Rail safety crisis that would have put the nation’s chemical distribution at risk has been averted

When US rail freight companies threatened to shut down chemical shipments because they would be unable to implement new rail safety technology on time, the chemical industry sounded the alarm. Without an extension beyond the 31 December deadline, chemical transport by train across the US would likely have ended on much of the nation’s rail network in January 2016. But the immediate danger of such a calamity appears over.


Rail companies will have another three years to install an automated speed regulating system on all passenger and freight

President Obama signed a highway bill on 29 October that provides passenger and freight railroads with three more years to install an automated speed regulating system known as positive train control (PTC), which would prevent collisions.

Had the PTC deadline not been postponed, rail companies would have faced significant liability if they kept operating past the end of this year, including for any accidents occurring with trains transporting toxic inhalation hazard (TIH) materials. TIH chemicals include chlorine, anhydrous ammonia and hydrogen fluoride, which are all used in both consumer and industrial goods and processes.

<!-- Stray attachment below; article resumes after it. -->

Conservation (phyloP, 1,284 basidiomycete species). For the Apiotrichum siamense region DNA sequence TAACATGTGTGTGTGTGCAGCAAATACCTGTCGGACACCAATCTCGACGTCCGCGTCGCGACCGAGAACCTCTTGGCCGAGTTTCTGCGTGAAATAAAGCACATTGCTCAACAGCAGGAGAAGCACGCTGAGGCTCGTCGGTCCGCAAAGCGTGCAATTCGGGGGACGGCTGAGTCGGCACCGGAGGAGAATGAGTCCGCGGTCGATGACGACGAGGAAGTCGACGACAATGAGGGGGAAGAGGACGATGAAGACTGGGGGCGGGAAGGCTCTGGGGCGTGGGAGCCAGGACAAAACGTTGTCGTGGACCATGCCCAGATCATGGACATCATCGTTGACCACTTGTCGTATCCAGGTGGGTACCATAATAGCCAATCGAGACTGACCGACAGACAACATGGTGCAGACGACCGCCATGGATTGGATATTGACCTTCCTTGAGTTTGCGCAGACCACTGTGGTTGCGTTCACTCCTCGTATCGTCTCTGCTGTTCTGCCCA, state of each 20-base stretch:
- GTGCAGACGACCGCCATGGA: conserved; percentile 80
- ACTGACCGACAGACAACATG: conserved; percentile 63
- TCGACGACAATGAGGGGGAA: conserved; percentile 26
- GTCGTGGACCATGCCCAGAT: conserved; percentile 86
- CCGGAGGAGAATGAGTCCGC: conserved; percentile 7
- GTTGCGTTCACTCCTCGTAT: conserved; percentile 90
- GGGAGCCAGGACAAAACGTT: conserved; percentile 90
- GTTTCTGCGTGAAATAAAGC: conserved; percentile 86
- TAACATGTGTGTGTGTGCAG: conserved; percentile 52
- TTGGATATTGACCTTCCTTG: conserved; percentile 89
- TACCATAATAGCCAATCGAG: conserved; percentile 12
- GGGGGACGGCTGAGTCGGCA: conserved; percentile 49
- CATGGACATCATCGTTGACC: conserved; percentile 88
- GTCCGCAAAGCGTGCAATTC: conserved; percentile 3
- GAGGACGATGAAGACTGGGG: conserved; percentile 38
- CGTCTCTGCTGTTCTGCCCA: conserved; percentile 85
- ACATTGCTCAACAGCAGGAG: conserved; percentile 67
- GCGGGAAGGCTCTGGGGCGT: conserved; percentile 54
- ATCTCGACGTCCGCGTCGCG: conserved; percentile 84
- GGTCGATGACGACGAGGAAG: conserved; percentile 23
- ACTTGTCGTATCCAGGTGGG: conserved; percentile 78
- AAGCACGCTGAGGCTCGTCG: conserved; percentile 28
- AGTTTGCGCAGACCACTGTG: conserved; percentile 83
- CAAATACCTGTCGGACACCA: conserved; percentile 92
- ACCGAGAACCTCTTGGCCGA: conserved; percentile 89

The PTC extension pushes the required date for implementation to 31 December 2018. The new law also allows for an additional two-year extension if certain benchmarks are met.  

‘It means we no longer have to worry about a regulator induced shut down of freight rail service,’ says Scott Jensen, a spokesperson for the American Chemistry Council (ACC). ‘The regulatory issue has been resolved for now.’

Bill Allmond, with the Society of Chemical Manufacturers and Affiliates, notes that speciality chemical companies rely on rail shipments of raw materials to their manufacturing facilities or to their suppliers’ facilities. Movement of some chemicals requires rail shipment and so there was no alternative for those products, he says. ‘Given the enormity of the crisis that would have ensued all across the economy if rail shipments ceased, Congress made the right decision to extend the deadline by three years,’ Allmond tells Chemistry World.

The National Association of Chemical Distributors (NACD) also says the inability to move TIH materials would have been disastrous for its members. While NACD members represent the ‘immediate downstream customer’, there would have been problems for its members’ customer bases, including utilities, pharmaceutical companies, metal processing, industrial refrigeration and water treatment facilities, according to the organisation’s legislative affairs director, Laura Chambers.

The Association of American Railroads’ president and chief executive, Edward Hamberger, said freight and passenger railroads can now push on with the development, installation and testing of the ‘complex’ PTC technology. However, most rail firms estimate that it will take about one to five years for them to implement PTC, according to a congressional Government Accountability Office (GAO) report released in September.